Saturday, December 17, 2011

A fresh palate

When M was in college, many years before the FWC, he stumbled his way into writing a long paper about early Shang dynasty landscape scrolls. M presented himself to Wen Fong, a special curator of the Chinese collections at the Metropolitan and a professor at M's college, and Fong gave him a list of books to read before heading to the Met on a Monday afternoon to join Fong's graduate seminar in the museum's Asian art hold room. Fong lectured on one side of a table on which he unrolled painted scrolls that stretched on for yards and yards but were meant to be viewed only a foot or two at t atime. As the students were marveling at the gorgeous, millennium-old works, Fong asked M what he thought of the paintings. M with his respect for academic authority did a double-take. Fong told the Met how it should spend Brooke Astor's money; M had only the haziest understanding of Chinese art and culture. But Fong advocated for the value of a "fresh eye," one unfettered by years of study that have conditioned it to see a painting in certain ways. (Thomas Hoving makes a similar point in John McPhee's essay "A Roomful of Hovings.")

MFWC thought of Fong's fresh eye in reviewing the purchases of the last few weeks. The boss bought two more Cabernet Francs from the Loire, the Olga Raffault 2005 Chinon Les Picasses and the 2009 Breton Nuits d'Ivresse from Bourgueil. 2B Sales bought a Bucklin Cabernet Sauvignon for the chief, a big fan of cabs. The coffee connoisseur treated himself to another 2007 Pedrolonga. You get the picture. Sure, I pulled out the Oxford Companion to Wine and learned that reds from Bourgueil generally have "a more powerful aroma and slightly more noticeable tannins" than those from Chinon, but that's pretty interstitial data, helpful though it may be for relating to the boss. There was a Broadside Cab for PG Branch and another one for Johnny Bronx, who was gifting it to the woman who makes his sandwiches every day at Potbelly. (JB has street smarts, no doubt.)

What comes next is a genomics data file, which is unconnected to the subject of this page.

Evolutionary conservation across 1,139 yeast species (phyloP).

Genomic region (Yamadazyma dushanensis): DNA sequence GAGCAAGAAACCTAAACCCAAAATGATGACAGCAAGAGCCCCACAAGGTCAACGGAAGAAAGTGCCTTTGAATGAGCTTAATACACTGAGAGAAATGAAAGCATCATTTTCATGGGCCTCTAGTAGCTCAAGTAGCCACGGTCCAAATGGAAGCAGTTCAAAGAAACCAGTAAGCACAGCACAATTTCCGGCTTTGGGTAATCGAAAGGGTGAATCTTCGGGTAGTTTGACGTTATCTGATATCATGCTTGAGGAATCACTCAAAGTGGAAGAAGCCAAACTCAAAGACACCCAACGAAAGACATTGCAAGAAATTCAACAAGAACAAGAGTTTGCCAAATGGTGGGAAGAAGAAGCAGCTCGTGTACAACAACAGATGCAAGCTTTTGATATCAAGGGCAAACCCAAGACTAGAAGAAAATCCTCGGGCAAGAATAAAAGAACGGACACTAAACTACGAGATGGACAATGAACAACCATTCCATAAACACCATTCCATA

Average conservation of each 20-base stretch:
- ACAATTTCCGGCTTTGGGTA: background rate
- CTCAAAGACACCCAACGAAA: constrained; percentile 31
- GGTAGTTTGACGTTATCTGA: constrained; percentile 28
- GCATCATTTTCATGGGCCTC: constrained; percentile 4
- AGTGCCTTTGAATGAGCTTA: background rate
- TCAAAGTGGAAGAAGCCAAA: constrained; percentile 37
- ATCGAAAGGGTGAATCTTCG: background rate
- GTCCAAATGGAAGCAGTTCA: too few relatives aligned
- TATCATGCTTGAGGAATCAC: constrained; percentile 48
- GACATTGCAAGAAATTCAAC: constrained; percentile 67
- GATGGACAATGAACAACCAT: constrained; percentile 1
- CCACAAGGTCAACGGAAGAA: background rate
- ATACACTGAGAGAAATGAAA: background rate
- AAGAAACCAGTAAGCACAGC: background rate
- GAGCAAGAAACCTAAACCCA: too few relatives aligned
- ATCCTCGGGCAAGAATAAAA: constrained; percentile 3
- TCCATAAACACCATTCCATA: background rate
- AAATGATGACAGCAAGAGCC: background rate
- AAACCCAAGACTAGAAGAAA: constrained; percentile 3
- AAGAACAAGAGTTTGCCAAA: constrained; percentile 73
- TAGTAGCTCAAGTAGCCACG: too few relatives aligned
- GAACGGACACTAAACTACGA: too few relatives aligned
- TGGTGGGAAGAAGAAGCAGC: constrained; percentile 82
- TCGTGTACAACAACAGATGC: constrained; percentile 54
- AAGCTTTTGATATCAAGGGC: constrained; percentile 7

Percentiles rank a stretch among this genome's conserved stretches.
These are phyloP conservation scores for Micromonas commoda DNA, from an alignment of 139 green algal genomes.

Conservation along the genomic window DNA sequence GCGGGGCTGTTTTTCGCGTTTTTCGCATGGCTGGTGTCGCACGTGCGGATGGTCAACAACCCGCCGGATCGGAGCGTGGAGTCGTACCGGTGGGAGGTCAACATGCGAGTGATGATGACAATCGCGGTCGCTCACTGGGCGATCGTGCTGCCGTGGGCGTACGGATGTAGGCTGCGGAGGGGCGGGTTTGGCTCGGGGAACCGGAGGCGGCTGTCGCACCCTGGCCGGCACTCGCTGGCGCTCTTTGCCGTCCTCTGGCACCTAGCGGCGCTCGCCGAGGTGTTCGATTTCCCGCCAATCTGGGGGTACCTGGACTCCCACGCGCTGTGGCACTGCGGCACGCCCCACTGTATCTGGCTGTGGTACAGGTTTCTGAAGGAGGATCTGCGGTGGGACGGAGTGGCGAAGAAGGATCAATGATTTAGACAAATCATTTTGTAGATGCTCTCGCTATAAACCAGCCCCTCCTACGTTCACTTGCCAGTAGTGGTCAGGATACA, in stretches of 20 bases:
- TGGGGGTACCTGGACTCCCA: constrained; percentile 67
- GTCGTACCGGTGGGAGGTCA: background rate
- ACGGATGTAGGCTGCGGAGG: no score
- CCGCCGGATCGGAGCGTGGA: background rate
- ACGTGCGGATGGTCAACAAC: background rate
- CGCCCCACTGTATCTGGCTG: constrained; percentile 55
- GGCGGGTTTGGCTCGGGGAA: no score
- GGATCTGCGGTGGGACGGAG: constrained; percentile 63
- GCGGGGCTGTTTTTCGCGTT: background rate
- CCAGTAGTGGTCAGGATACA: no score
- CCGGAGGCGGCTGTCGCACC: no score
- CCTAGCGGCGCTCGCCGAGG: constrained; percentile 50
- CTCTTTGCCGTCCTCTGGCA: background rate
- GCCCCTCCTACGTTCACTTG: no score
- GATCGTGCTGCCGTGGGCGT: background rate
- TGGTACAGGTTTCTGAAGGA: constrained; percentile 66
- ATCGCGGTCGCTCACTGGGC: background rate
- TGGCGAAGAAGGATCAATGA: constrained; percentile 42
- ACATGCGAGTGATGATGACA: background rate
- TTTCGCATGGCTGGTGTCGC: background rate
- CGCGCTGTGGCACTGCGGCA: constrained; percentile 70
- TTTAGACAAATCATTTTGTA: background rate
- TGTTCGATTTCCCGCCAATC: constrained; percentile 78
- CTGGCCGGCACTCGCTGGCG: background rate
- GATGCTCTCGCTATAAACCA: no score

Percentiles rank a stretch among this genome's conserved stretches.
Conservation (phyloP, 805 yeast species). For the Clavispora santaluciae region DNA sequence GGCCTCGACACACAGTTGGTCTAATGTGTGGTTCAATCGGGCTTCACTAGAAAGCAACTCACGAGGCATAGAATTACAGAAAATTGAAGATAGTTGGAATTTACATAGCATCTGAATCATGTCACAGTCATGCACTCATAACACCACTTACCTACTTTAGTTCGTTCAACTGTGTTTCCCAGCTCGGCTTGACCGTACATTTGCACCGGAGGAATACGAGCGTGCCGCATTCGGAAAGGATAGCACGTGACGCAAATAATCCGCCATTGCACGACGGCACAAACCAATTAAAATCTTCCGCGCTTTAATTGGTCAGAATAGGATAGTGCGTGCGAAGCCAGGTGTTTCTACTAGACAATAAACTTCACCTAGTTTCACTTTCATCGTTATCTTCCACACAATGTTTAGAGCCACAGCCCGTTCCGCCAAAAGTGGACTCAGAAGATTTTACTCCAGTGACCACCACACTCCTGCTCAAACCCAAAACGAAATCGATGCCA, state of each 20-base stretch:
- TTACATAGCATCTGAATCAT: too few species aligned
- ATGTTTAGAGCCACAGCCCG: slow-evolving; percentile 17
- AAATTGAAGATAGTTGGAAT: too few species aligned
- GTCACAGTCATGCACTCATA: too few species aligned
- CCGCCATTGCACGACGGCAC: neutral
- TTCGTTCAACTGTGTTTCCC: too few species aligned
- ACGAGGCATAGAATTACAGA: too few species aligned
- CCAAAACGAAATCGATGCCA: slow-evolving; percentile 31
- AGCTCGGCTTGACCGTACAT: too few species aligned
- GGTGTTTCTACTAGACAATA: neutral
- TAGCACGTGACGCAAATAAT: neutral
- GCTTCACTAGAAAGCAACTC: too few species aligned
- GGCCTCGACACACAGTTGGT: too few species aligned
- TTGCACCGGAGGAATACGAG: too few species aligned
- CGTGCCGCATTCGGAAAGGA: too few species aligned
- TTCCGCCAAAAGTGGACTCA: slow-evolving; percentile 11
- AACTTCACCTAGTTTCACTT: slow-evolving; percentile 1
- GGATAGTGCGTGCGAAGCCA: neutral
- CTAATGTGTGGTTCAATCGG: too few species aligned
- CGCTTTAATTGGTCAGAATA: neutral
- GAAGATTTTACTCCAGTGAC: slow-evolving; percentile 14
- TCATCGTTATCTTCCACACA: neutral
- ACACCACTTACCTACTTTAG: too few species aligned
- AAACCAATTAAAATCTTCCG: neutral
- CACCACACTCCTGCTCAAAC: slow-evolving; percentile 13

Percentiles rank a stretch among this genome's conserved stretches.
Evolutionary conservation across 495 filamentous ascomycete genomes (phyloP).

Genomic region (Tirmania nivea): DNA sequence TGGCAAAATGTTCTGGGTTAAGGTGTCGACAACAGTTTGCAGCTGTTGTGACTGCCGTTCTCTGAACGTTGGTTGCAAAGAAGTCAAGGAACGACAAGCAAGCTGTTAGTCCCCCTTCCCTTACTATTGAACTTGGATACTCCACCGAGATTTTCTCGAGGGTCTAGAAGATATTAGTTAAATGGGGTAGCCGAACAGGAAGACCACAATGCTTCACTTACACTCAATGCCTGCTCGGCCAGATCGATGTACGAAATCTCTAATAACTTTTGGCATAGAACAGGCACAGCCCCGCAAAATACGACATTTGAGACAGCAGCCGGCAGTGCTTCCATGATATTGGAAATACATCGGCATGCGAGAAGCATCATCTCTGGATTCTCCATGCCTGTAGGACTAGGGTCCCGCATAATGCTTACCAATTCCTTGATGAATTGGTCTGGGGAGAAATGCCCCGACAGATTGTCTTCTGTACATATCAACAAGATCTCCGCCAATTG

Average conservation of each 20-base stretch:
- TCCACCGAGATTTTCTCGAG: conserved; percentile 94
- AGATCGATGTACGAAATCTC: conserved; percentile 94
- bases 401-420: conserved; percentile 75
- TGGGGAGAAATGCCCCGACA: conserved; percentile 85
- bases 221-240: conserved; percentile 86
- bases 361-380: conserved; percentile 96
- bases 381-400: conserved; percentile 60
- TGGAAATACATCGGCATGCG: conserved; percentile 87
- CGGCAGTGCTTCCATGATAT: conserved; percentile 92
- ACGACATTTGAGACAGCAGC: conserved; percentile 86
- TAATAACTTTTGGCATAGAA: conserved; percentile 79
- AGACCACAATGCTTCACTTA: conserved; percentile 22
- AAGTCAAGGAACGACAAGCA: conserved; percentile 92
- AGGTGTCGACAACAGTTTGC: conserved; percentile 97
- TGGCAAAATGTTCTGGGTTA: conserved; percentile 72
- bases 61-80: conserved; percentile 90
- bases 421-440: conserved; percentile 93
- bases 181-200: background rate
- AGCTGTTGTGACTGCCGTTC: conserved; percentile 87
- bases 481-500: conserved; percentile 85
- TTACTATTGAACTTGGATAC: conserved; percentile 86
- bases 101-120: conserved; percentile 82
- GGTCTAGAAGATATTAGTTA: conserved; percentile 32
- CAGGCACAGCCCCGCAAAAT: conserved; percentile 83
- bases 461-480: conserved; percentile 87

A second look revealed more interesting material in members' exposure to new wines - fresh palates, as Fong might say. Last week, a new MFWC member, call her TBNL, (for to be named later) wanted a bottle of the Coenobium, an Italian white that was all the rage in the office last month. One of MFWC's friends, HF (hedge fund) said the Coenobium reminded him of a Belgian beer without the sweetness. TBNL loves beer. Did she have the same response? Why would the tastes be similar? Would all whites wines whose maceration includes some contact with skins have that quality? Or is HF delusional?

Big Green wanted something to go with Korean barbecue and Brussels sprouts, and the salesperson suggested the Bernabeleva Grenache from the region near Madrid that Mr. Marathon liked. I assumed the BBQ was more spicy than sweet, but Big Green told me when I gave him the bottle that the opposite was true. He said he could kick up the spice; I wondered if a cab franc with some acidity or a fresh Beaujolais might have been a better bet for the sweeter BBQ. Big Green is on a BBQ roll, so perhaps we'll get an answer. The Coffee Connoisseur tried and liked one of the Boss's cab francs, a possible gateway wine to the Rauffault or, more generally, lighter reds than those CC has preferred up to now. At the very least, CC has another reference point as he tastes the heavier reds he likes. His palate, his perspective, will be just a little fresher.   



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